Tonight I'm going to tell you two stories, each about a writer . . . what I learned from those writers . . . how they influenced me . . . and then close by talking about the McBees and why the work they do here at the Ida Hilton Public Library is so important.
To tell the stories, I must go back to the 1950S. You ladies look so young that I know none of you were here in the fifties. So please allow me to tell you that was when the crust of the earth was still cooling . . . when dinosaurs roamed the land.The first story begins when I was twelve and my parents sent me to spend the summer with my aunt and uncle on their small, remote farm in rural southwest Georgia. Remote is the operative word. We were fifteen miles from the nearest town.
You need to know just a little about my uncle and aunt.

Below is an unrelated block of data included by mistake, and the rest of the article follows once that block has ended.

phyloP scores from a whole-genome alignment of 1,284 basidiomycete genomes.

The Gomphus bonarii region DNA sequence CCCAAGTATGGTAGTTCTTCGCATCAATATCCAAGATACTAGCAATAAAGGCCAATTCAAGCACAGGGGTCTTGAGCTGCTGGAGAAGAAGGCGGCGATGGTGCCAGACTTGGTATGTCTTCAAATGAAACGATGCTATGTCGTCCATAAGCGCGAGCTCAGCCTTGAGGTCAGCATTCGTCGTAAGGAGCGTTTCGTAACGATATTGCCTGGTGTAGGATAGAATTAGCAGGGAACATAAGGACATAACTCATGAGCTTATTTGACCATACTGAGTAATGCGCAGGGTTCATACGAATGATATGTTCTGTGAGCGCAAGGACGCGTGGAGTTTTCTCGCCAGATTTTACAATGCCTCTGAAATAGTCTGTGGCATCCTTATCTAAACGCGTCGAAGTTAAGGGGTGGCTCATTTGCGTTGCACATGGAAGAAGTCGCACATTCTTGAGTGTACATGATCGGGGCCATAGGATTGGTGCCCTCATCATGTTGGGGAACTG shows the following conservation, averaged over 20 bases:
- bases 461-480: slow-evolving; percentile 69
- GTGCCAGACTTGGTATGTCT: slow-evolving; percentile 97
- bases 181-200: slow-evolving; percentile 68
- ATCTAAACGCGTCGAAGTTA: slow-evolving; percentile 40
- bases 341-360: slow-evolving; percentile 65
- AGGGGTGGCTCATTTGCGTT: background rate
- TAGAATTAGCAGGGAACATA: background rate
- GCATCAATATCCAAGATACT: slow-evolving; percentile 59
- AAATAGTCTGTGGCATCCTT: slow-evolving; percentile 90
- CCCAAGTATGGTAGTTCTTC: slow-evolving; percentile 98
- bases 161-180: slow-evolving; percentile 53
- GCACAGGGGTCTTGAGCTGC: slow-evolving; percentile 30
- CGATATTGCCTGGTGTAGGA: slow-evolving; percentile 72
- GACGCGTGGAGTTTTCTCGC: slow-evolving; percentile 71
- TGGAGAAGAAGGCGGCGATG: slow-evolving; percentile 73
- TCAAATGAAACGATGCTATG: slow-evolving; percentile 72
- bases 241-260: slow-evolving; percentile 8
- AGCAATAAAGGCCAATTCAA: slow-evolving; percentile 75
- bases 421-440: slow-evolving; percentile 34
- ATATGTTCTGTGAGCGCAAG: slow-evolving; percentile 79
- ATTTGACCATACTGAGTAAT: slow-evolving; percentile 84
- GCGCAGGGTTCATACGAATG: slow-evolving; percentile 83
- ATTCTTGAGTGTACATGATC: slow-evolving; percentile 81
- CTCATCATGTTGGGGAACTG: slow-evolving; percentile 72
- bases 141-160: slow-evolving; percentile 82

Uncle Felix was a big roly poly man with a rollicking sense of humor. He had one mule and farmed about 30 acres. It was a hard life.
To help make ends meet, two days a week he drove a rolling store.
Everyone here knows what a rolling store is?
Think of a school bus without windows, a big boxy vehicle with compartments along the sides and barrels of salted meat down the center aisle. It was a combination grocery store, department store, and hardware store. It traveled the dirt roads of southwest Georgia to remote families who had no cars.
My Aunt Grace I always thought of as a pioneer-type woman. She was wiry, as tough as they come. Her eyes were sad, I think because her life was one of such endless poverty. But she always had a sweet smile on her face.
Neither my aunt nor my uncle had a high school education. The only book in their house was the bible.
From as far back as I can remember, I was a reader. I read under the covers at night. I didn't want to go to the farm that summer, so the first thing I dud when I arrived was to look around for something to read.